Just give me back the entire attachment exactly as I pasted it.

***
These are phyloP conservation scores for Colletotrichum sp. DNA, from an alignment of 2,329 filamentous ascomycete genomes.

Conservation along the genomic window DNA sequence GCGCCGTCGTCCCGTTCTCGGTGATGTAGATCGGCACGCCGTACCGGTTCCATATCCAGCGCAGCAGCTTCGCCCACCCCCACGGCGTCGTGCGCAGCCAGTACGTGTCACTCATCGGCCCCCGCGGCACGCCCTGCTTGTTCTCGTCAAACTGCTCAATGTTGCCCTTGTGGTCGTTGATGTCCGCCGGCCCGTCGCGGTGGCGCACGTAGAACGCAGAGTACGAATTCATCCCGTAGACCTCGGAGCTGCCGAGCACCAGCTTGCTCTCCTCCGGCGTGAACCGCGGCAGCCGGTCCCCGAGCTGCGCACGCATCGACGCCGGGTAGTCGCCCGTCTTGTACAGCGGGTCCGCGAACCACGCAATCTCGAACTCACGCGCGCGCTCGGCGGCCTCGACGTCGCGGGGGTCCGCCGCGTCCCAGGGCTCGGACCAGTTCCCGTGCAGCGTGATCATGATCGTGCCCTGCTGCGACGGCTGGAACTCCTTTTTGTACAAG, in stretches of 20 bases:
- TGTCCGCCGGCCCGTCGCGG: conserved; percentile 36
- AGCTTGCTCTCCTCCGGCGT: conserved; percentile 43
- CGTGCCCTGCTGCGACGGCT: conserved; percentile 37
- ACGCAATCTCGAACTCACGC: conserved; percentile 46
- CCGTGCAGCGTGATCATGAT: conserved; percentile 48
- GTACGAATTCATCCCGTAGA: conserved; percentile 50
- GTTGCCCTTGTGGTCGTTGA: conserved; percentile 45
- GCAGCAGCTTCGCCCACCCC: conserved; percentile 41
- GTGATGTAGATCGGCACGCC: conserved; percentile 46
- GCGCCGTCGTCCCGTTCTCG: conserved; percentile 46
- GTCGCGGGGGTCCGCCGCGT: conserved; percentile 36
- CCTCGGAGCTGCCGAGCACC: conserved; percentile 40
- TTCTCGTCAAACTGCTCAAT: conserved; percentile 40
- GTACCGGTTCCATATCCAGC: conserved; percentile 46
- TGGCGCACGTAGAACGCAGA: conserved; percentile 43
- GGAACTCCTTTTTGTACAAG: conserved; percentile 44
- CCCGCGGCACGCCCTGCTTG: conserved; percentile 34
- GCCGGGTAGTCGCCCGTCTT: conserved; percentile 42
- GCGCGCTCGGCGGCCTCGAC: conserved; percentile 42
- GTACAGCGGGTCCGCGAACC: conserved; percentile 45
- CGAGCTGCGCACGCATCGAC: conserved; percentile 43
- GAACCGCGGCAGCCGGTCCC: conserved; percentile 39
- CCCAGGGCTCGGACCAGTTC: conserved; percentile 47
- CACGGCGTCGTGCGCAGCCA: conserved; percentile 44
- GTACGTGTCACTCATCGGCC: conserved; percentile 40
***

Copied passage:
These are phyloP conservation scores for Colletotrichum sp. DNA, from an alignment of 2,329 filamentous ascomycete genomes.

Conservation along the genomic window DNA sequence GCGCCGTCGTCCCGTTCTCGGTGATGTAGATCGGCACGCCGTACCGGTTCCATATCCAGCGCAGCAGCTTCGCCCACCCCCACGGCGTCGTGCGCAGCCAGTACGTGTCACTCATCGGCCCCCGCGGCACGCCCTGCTTGTTCTCGTCAAACTGCTCAATGTTGCCCTTGTGGTCGTTGATGTCCGCCGGCCCGTCGCGGTGGCGCACGTAGAACGCAGAGTACGAATTCATCCCGTAGACCTCGGAGCTGCCGAGCACCAGCTTGCTCTCCTCCGGCGTGAACCGCGGCAGCCGGTCCCCGAGCTGCGCACGCATCGACGCCGGGTAGTCGCCCGTCTTGTACAGCGGGTCCGCGAACCACGCAATCTCGAACTCACGCGCGCGCTCGGCGGCCTCGACGTCGCGGGGGTCCGCCGCGTCCCAGGGCTCGGACCAGTTCCCGTGCAGCGTGATCATGATCGTGCCCTGCTGCGACGGCTGGAACTCCTTTTTGTACAAG, in stretches of 20 bases:
- TGTCCGCCGGCCCGTCGCGG: conserved; percentile 36
- AGCTTGCTCTCCTCCGGCGT: conserved; percentile 43
- CGTGCCCTGCTGCGACGGCT: conserved; percentile 37
- ACGCAATCTCGAACTCACGC: conserved; percentile 46
- CCGTGCAGCGTGATCATGAT: conserved; percentile 48
- GTACGAATTCATCCCGTAGA: conserved; percentile 50
- GTTGCCCTTGTGGTCGTTGA: conserved; percentile 45
- GCAGCAGCTTCGCCCACCCC: conserved; percentile 41
- GTGATGTAGATCGGCACGCC: conserved; percentile 46
- GCGCCGTCGTCCCGTTCTCG: conserved; percentile 46
- GTCGCGGGGGTCCGCCGCGT: conserved; percentile 36
- CCTCGGAGCTGCCGAGCACC: conserved; percentile 40
- TTCTCGTCAAACTGCTCAAT: conserved; percentile 40
- GTACCGGTTCCATATCCAGC: conserved; percentile 46
- TGGCGCACGTAGAACGCAGA: conserved; percentile 43
- GGAACTCCTTTTTGTACAAG: conserved; percentile 44
- CCCGCGGCACGCCCTGCTTG: conserved; percentile 34
- GCCGGGTAGTCGCCCGTCTT: conserved; percentile 42
- GCGCGCTCGGCGGCCTCGAC: conserved; percentile 42
- GTACAGCGGGTCCGCGAACC: conserved; percentile 45
- CGAGCTGCGCACGCATCGAC: conserved; percentile 43
- GAACCGCGGCAGCCGGTCCC: conserved; percentile 39
- CCCAGGGCTCGGACCAGTTC: conserved; percentile 47
- CACGGCGTCGTGCGCAGCCA: conserved; percentile 44
- GTACGTGTCACTCATCGGCC: conserved; percentile 40